Back in print for the first time since 2005, this novel by the author of the Autumn and Hater series tackles one of the oldest themes in science fiction: first contact. Their vessel irreparably damaged, an alien mining crew comes to Earth in the hopes of remaining here until their homeworld can send out a ship to pick them up. Tom Winter, the story’s protagonist (hero doesn’t seem quite the right word), is immediately suspicious because, let’s face it, everything the aliens are doing—sharing scientific and medical advances, for example—is straight out of the alien-invasion playbook. Are the aliens really up to no good, or is Tom just being paranoid? The writing is not as visceral as Moody’s popular postapocalyptic novels, but that isn’t a bad thing: this story, with its slowly building sense of unease and multiple thematic undercurrents (probably the best being the frequent references to popular fictional alien-invasion stories by way of illustrating how our perceptions often conform to our expectations), needs a more delicate touch. Moody’s many fans will absolutely want to read this one.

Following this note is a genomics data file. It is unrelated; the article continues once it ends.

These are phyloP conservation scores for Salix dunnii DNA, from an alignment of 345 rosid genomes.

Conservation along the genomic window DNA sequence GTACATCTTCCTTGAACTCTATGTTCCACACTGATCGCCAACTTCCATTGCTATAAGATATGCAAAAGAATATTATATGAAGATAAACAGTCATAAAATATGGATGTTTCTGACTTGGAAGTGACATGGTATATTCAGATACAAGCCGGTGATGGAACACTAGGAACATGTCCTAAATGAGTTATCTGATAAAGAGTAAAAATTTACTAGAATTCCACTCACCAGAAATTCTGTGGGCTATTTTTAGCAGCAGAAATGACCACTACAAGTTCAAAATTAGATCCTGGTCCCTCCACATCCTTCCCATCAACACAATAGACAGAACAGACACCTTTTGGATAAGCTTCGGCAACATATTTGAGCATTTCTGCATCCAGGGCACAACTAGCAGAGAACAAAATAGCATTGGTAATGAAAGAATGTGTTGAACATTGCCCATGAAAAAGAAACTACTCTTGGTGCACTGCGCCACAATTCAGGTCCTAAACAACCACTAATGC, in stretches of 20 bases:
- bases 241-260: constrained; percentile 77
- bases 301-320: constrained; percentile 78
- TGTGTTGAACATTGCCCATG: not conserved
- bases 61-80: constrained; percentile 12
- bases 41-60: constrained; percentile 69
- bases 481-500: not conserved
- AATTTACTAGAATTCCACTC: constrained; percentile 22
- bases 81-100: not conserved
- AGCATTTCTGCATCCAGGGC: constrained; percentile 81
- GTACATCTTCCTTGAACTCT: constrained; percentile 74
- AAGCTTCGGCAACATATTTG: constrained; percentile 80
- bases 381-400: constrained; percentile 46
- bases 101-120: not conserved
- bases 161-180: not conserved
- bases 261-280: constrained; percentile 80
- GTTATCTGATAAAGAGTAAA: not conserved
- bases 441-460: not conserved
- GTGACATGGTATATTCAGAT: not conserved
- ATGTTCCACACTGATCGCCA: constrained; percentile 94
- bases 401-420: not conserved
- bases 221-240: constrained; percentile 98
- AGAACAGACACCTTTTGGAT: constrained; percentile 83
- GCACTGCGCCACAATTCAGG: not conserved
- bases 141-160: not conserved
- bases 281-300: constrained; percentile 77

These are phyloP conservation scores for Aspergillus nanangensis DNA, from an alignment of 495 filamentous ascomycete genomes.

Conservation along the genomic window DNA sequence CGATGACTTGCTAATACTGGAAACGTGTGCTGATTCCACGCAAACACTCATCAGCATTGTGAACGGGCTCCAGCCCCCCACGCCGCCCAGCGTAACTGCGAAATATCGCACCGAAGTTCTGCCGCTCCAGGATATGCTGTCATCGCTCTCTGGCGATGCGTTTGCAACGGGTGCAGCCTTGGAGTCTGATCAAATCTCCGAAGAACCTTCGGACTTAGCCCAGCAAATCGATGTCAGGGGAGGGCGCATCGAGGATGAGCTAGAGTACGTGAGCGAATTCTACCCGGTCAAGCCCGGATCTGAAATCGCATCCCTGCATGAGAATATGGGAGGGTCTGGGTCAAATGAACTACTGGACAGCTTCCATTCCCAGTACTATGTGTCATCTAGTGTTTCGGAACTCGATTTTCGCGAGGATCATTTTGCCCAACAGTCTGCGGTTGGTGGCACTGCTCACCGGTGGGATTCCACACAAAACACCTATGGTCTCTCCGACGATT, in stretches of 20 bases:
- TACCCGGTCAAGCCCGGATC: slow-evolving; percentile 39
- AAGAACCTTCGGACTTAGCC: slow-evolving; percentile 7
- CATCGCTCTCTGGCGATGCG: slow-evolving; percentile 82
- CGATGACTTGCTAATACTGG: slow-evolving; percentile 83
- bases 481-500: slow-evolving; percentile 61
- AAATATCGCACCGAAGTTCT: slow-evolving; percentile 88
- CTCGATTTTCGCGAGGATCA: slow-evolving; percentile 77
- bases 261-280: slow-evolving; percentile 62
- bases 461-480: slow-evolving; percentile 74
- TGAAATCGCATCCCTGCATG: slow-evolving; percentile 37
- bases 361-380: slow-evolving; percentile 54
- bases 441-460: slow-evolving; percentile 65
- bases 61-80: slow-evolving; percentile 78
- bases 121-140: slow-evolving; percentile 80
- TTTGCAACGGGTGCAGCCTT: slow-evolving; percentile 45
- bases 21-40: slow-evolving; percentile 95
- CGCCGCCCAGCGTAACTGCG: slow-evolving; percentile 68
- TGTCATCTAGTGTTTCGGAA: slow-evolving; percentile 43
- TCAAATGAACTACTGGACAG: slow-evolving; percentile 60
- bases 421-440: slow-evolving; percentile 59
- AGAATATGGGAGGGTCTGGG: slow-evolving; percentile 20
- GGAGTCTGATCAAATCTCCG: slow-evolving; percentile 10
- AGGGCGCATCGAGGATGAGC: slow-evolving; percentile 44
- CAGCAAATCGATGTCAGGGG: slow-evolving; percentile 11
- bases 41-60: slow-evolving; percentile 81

This review originally appeared in Booklist, October 2012.